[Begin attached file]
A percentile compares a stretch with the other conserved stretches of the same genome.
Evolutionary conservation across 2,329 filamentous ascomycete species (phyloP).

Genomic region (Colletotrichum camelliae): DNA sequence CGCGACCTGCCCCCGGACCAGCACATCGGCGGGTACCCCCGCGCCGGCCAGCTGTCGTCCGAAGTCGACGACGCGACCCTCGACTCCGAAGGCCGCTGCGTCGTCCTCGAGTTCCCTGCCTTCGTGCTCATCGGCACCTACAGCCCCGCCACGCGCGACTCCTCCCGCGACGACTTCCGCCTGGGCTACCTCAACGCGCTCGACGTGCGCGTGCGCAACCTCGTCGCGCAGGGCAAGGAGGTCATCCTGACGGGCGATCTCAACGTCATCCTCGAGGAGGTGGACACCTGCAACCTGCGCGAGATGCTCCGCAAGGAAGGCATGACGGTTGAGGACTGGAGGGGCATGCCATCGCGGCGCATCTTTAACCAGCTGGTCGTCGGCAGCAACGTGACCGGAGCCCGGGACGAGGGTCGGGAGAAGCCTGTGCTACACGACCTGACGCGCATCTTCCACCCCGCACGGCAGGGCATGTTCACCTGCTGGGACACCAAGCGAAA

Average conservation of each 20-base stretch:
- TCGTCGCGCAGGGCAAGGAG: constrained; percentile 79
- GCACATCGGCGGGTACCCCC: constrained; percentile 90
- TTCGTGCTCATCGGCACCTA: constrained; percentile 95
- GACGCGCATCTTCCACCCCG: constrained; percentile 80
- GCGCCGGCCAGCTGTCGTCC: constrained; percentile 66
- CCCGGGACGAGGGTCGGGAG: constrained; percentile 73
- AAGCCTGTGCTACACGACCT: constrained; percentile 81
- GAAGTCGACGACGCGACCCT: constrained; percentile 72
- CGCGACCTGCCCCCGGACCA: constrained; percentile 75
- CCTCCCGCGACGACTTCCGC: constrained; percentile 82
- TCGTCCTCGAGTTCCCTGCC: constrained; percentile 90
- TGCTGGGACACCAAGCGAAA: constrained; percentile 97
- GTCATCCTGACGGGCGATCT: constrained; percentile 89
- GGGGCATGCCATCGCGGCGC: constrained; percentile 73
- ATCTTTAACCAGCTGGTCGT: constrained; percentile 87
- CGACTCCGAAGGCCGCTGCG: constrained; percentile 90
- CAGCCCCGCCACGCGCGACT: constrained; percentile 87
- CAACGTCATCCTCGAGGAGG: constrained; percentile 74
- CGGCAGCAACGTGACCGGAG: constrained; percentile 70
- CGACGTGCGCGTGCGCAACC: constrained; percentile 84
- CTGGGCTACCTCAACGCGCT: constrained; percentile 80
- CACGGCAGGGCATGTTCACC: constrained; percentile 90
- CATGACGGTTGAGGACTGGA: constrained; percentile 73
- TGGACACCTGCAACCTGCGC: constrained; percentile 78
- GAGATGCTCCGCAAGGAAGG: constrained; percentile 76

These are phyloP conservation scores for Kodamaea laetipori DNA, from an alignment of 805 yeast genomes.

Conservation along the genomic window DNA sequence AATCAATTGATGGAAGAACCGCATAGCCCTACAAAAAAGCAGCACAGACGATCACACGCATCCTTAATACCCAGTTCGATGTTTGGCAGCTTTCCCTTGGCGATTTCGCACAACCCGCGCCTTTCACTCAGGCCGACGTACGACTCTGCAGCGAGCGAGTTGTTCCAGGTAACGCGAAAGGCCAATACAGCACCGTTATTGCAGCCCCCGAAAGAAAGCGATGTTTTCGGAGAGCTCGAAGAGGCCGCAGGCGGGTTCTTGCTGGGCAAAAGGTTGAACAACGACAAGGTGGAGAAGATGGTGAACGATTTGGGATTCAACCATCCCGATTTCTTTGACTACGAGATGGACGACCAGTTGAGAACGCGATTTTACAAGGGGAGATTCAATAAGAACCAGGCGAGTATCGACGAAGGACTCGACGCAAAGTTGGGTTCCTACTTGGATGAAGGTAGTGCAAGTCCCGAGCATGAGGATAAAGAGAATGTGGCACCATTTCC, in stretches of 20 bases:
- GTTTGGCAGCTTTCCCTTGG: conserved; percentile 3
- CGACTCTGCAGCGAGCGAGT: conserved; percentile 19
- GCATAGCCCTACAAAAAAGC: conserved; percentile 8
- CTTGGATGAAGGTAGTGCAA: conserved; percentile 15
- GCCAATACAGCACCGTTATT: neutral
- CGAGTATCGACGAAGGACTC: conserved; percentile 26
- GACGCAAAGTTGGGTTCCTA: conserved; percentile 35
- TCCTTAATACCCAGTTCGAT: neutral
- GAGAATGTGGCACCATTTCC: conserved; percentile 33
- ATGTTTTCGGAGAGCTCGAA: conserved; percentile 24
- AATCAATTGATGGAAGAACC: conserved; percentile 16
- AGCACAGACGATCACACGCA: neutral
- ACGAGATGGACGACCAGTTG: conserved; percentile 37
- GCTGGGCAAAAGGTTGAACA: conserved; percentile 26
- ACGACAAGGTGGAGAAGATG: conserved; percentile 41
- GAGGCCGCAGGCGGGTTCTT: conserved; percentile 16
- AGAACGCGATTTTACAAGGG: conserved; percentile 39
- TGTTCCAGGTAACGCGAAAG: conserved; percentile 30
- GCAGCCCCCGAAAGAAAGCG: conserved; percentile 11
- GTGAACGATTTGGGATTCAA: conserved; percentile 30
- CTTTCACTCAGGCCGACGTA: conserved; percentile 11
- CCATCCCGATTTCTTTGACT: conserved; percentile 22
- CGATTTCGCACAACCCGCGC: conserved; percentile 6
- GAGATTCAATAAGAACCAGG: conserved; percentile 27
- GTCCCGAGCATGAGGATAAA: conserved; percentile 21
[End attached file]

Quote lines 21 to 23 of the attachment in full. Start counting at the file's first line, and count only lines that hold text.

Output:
- CAGCCCCGCCACGCGCGACT: constrained; percentile 87
- CAACGTCATCCTCGAGGAGG: constrained; percentile 74
- CGGCAGCAACGTGACCGGAG: constrained; percentile 70